From contact lenses to latex gloves, technique prints flexible circuits on curved surfaces
Researchers from North Carolina State University have demonstrated a new technique for directly printing electronic circuits onto curved and corrugated surfaces. The work paves the way for a variety of new soft electronic technologies, and researchers have used the technique to create prototype “smart” contact lenses, pressure-sensitive latex gloves, and transparent electrodes.
“There are many existing techniques for creating printed electronics using various materials, but limitations exist,” says Yong Zhu, corresponding author of a paper on the work. “One challenge is that existing techniques require the use of polymer binding agents in the ‘ink’ you use to print the circuits. This impairs the circuit’s conductivity, so you have to incorporate an additional step to remove those binding agents after printing.
“A second challenge is that these printing techniques typically require you to print on flat surfaces, but many applications require surfaces that aren’t flat,” says Zhu, who is the Andrew A. Adams Distinguished Professor of Mechanical and Aerospace Engineering at NC State.
“We’ve developed a technique that doesn’t require binding agents and that allows us to print on a variety of curvilinear surfaces,” says Yuxuan Liu, first author of the paper and a Ph.D. student at NC State. ‘It also allows us to print the circuits as grid structures with uniform thickness.”
The first step in the new technique is to create a template for the relevant application that incorporates a specific pattern of microscale grooves. The template is then used to replicate that pattern in a thin elastic polymer film. Researchers then attach the thin polymer film to the relevant substrate, which can be flat or curved. At this point, the tiny grooves in the polymer are filled with a liquid solution containing silver nanowires. The solution is allowed to dry at room temperature, leaving behind silver nanowires in a soft material with the desired shape and circuit pattern.
To demonstrate the technique, the researchers created three proof-of-concept prototypes. One was a “smart” contact lens with built-in circuits, which could be used to measure the fluid pressure of the eye – which is relevant for some biomedical applications. One was a flexible, transparent electrode with circuits printed in a grid pattern, which could be used in solar cells or on touch panels. The third is a latex glove that has circuits printed on it that serve as pressure sensors, which has applications in robotics and human-machine interface applications.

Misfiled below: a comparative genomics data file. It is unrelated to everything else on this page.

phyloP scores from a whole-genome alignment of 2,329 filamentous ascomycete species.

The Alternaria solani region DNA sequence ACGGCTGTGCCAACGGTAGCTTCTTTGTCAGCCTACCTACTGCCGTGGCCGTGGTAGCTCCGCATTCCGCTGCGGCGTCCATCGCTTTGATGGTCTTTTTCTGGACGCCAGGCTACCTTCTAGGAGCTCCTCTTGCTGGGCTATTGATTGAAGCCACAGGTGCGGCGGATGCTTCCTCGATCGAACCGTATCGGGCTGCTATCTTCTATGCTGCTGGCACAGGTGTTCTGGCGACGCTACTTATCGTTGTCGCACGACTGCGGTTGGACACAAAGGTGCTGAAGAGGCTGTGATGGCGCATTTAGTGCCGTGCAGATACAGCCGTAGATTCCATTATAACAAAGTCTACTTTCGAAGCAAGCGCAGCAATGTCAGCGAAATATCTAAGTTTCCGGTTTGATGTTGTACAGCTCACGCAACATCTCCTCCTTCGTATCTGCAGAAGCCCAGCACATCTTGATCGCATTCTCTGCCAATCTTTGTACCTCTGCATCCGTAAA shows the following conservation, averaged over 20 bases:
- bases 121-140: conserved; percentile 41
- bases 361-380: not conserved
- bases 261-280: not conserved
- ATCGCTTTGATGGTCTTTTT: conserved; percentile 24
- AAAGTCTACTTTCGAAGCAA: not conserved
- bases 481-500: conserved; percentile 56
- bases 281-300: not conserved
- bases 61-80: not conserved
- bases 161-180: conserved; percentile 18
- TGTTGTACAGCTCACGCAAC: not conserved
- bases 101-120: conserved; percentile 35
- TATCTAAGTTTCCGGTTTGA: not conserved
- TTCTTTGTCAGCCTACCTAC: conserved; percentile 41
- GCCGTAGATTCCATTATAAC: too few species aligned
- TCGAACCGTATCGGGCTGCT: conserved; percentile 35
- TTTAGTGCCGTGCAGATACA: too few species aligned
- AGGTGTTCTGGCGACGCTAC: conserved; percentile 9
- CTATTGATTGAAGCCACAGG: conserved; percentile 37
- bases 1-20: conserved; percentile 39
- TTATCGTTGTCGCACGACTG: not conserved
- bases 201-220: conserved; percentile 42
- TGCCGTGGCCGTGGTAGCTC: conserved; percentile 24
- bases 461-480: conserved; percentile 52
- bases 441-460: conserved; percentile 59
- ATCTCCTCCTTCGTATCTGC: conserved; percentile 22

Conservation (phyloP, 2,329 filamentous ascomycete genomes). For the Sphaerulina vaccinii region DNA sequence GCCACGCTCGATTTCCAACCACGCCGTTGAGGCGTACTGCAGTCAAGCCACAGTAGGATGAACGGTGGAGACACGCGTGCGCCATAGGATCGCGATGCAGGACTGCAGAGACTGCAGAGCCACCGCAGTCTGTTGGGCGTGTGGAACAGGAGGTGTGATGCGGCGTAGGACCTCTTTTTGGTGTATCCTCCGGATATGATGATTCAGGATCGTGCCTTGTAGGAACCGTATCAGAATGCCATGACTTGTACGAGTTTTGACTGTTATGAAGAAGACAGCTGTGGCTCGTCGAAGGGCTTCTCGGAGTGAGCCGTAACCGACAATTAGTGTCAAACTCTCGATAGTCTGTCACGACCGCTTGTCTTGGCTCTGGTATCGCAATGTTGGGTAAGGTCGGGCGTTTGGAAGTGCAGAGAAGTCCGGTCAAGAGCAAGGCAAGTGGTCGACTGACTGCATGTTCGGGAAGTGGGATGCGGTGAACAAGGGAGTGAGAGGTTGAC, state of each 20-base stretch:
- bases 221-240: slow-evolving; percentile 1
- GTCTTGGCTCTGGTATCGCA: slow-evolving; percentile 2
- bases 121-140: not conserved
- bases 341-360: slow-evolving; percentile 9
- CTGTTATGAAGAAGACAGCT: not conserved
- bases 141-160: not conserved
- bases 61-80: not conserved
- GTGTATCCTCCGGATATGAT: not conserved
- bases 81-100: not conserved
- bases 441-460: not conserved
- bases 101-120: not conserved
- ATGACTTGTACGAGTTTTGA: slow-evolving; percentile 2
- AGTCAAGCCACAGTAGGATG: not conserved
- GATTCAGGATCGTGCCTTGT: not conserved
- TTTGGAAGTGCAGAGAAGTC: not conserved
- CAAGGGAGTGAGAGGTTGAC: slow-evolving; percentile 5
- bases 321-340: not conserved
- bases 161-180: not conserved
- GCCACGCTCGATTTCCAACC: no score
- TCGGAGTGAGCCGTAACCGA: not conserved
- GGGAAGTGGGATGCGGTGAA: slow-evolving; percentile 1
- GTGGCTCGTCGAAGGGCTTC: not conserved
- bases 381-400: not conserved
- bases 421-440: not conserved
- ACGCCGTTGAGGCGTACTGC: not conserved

“We think this could be scaled up pretty easily, in terms of manufacturing,” Zhu says. “We’re open to talking with industries who are interested in exploring this technique’s potential.”
The paper, “Curvilinear Soft Electronics by Micromolding of Metal Nanowires in Capillaries,” is published in the open-access journal Science Advances. The paper was co-authored by Brendan O’Connor, a professor of mechanical and aerospace engineering at NC State; Jingyan Dong, a professor in NC State’s Edward P. Fitts Department of Industrial and Systems Engineering; and Michael Zheng, an undergraduate at NC State.
The work was done with support from the National Science Foundation under grants 1728370 and 2134664.
Note to Editors: The study abstract follows.
“Curvilinear Soft Electronics by Micromolding of Metal Nanowires in Capillaries”
Authors: Yuxuan Liu, Michael Zheng, Brendan O’Connor, Jingyan Dong, and Yong Zhu, North Carolina State University
Published: Nov. 18, Science Advances
Abstract: Soft electronics using metal nanowires have attracted significant attention attributed to their high electrical conductivity and mechanical flexibility. However, high-resolution, complex patterning of metal nanowires on curvilinear substrates remains a challenge. Here, a micromolding-based method is reported for scalable printing of metal nanowires, which enables complex and highly conductive patterns on soft curvilinear and uneven substrates with high resolution and uniformity. Printing resolution of 20 μm and conductivity of the printed patterns of ~6.3×106 S/m are achieved. Printing of grid structures with uniform thickness for transparent conductive electrodes (TCEs) and direct printing of pressure sensors on curved surfaces such as glove and contact lens are also realized. The printed hybrid soft TCEs and smart contact lens show promising applications in optoelectronic devices and personal health monitoring, respectively. This printing method can be extended to other nanomaterials for large-scale printing of high-performance soft electronics.
This post was originally published in NC State News.